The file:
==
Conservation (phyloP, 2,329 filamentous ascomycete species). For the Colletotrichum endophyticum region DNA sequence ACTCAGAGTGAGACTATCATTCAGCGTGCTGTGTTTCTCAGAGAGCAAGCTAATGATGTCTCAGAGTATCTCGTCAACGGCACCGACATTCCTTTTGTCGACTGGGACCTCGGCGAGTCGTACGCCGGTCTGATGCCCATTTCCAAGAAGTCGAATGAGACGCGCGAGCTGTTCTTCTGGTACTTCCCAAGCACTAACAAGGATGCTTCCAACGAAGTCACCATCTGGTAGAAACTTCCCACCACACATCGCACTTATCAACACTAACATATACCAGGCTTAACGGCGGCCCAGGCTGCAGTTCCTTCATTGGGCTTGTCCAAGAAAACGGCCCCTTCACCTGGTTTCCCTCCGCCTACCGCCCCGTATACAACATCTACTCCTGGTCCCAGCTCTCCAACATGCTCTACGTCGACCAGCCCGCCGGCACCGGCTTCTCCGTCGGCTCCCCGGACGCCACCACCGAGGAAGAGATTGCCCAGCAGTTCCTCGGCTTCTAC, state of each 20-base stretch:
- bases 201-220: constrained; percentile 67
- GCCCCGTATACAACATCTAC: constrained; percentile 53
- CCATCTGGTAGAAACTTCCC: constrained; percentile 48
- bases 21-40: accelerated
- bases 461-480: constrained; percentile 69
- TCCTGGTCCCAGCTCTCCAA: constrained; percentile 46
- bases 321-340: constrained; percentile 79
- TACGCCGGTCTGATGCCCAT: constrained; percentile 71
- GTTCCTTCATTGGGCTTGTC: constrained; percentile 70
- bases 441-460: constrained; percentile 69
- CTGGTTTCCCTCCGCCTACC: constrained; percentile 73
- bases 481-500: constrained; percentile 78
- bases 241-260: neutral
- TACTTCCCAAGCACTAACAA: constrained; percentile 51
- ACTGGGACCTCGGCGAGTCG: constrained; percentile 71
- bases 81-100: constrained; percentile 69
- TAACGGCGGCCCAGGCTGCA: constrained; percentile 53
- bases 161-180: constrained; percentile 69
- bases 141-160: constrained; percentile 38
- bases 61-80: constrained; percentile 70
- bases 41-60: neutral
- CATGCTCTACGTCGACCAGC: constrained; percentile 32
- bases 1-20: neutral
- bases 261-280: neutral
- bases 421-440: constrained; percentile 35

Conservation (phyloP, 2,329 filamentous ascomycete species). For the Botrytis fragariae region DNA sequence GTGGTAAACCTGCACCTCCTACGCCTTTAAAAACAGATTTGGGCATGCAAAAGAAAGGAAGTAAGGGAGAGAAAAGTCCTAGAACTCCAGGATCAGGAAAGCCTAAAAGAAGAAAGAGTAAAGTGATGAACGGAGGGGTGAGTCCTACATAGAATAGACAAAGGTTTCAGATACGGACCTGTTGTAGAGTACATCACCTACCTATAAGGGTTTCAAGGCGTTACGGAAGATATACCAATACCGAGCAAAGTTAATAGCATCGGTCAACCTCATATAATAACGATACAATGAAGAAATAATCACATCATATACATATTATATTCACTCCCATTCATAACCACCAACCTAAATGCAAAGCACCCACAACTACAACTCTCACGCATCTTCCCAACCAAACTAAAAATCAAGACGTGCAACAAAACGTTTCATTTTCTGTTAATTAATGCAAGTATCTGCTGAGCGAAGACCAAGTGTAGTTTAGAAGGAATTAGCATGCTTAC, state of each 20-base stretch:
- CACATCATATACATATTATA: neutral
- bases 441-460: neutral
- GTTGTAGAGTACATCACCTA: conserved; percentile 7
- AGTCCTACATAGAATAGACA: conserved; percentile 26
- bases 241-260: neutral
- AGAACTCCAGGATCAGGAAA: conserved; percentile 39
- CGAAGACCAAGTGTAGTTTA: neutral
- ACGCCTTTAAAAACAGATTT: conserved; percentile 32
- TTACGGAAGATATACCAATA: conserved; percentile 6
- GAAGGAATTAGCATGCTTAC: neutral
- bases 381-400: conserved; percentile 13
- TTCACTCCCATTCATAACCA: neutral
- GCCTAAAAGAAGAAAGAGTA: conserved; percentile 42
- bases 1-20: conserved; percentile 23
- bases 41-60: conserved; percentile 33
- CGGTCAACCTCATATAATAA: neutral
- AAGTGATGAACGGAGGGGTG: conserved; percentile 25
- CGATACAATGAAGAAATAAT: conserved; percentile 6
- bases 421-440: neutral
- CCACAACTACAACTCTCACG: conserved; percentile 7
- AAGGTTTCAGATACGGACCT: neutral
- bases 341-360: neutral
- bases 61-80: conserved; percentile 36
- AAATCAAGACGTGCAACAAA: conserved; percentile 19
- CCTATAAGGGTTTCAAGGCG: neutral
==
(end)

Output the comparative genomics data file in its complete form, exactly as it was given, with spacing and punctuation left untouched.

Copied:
Conservation (phyloP, 2,329 filamentous ascomycete species). For the Colletotrichum endophyticum region DNA sequence ACTCAGAGTGAGACTATCATTCAGCGTGCTGTGTTTCTCAGAGAGCAAGCTAATGATGTCTCAGAGTATCTCGTCAACGGCACCGACATTCCTTTTGTCGACTGGGACCTCGGCGAGTCGTACGCCGGTCTGATGCCCATTTCCAAGAAGTCGAATGAGACGCGCGAGCTGTTCTTCTGGTACTTCCCAAGCACTAACAAGGATGCTTCCAACGAAGTCACCATCTGGTAGAAACTTCCCACCACACATCGCACTTATCAACACTAACATATACCAGGCTTAACGGCGGCCCAGGCTGCAGTTCCTTCATTGGGCTTGTCCAAGAAAACGGCCCCTTCACCTGGTTTCCCTCCGCCTACCGCCCCGTATACAACATCTACTCCTGGTCCCAGCTCTCCAACATGCTCTACGTCGACCAGCCCGCCGGCACCGGCTTCTCCGTCGGCTCCCCGGACGCCACCACCGAGGAAGAGATTGCCCAGCAGTTCCTCGGCTTCTAC, state of each 20-base stretch:
- bases 201-220: constrained; percentile 67
- GCCCCGTATACAACATCTAC: constrained; percentile 53
- CCATCTGGTAGAAACTTCCC: constrained; percentile 48
- bases 21-40: accelerated
- bases 461-480: constrained; percentile 69
- TCCTGGTCCCAGCTCTCCAA: constrained; percentile 46
- bases 321-340: constrained; percentile 79
- TACGCCGGTCTGATGCCCAT: constrained; percentile 71
- GTTCCTTCATTGGGCTTGTC: constrained; percentile 70
- bases 441-460: constrained; percentile 69
- CTGGTTTCCCTCCGCCTACC: constrained; percentile 73
- bases 481-500: constrained; percentile 78
- bases 241-260: neutral
- TACTTCCCAAGCACTAACAA: constrained; percentile 51
- ACTGGGACCTCGGCGAGTCG: constrained; percentile 71
- bases 81-100: constrained; percentile 69
- TAACGGCGGCCCAGGCTGCA: constrained; percentile 53
- bases 161-180: constrained; percentile 69
- bases 141-160: constrained; percentile 38
- bases 61-80: constrained; percentile 70
- bases 41-60: neutral
- CATGCTCTACGTCGACCAGC: constrained; percentile 32
- bases 1-20: neutral
- bases 261-280: neutral
- bases 421-440: constrained; percentile 35

Conservation (phyloP, 2,329 filamentous ascomycete species). For the Botrytis fragariae region DNA sequence GTGGTAAACCTGCACCTCCTACGCCTTTAAAAACAGATTTGGGCATGCAAAAGAAAGGAAGTAAGGGAGAGAAAAGTCCTAGAACTCCAGGATCAGGAAAGCCTAAAAGAAGAAAGAGTAAAGTGATGAACGGAGGGGTGAGTCCTACATAGAATAGACAAAGGTTTCAGATACGGACCTGTTGTAGAGTACATCACCTACCTATAAGGGTTTCAAGGCGTTACGGAAGATATACCAATACCGAGCAAAGTTAATAGCATCGGTCAACCTCATATAATAACGATACAATGAAGAAATAATCACATCATATACATATTATATTCACTCCCATTCATAACCACCAACCTAAATGCAAAGCACCCACAACTACAACTCTCACGCATCTTCCCAACCAAACTAAAAATCAAGACGTGCAACAAAACGTTTCATTTTCTGTTAATTAATGCAAGTATCTGCTGAGCGAAGACCAAGTGTAGTTTAGAAGGAATTAGCATGCTTAC, state of each 20-base stretch:
- CACATCATATACATATTATA: neutral
- bases 441-460: neutral
- GTTGTAGAGTACATCACCTA: conserved; percentile 7
- AGTCCTACATAGAATAGACA: conserved; percentile 26
- bases 241-260: neutral
- AGAACTCCAGGATCAGGAAA: conserved; percentile 39
- CGAAGACCAAGTGTAGTTTA: neutral
- ACGCCTTTAAAAACAGATTT: conserved; percentile 32
- TTACGGAAGATATACCAATA: conserved; percentile 6
- GAAGGAATTAGCATGCTTAC: neutral
- bases 381-400: conserved; percentile 13
- TTCACTCCCATTCATAACCA: neutral
- GCCTAAAAGAAGAAAGAGTA: conserved; percentile 42
- bases 1-20: conserved; percentile 23
- bases 41-60: conserved; percentile 33
- CGGTCAACCTCATATAATAA: neutral
- AAGTGATGAACGGAGGGGTG: conserved; percentile 25
- CGATACAATGAAGAAATAAT: conserved; percentile 6
- bases 421-440: neutral
- CCACAACTACAACTCTCACG: conserved; percentile 7
- AAGGTTTCAGATACGGACCT: neutral
- bases 341-360: neutral
- bases 61-80: conserved; percentile 36
- AAATCAAGACGTGCAACAAA: conserved; percentile 19
- CCTATAAGGGTTTCAAGGCG: neutral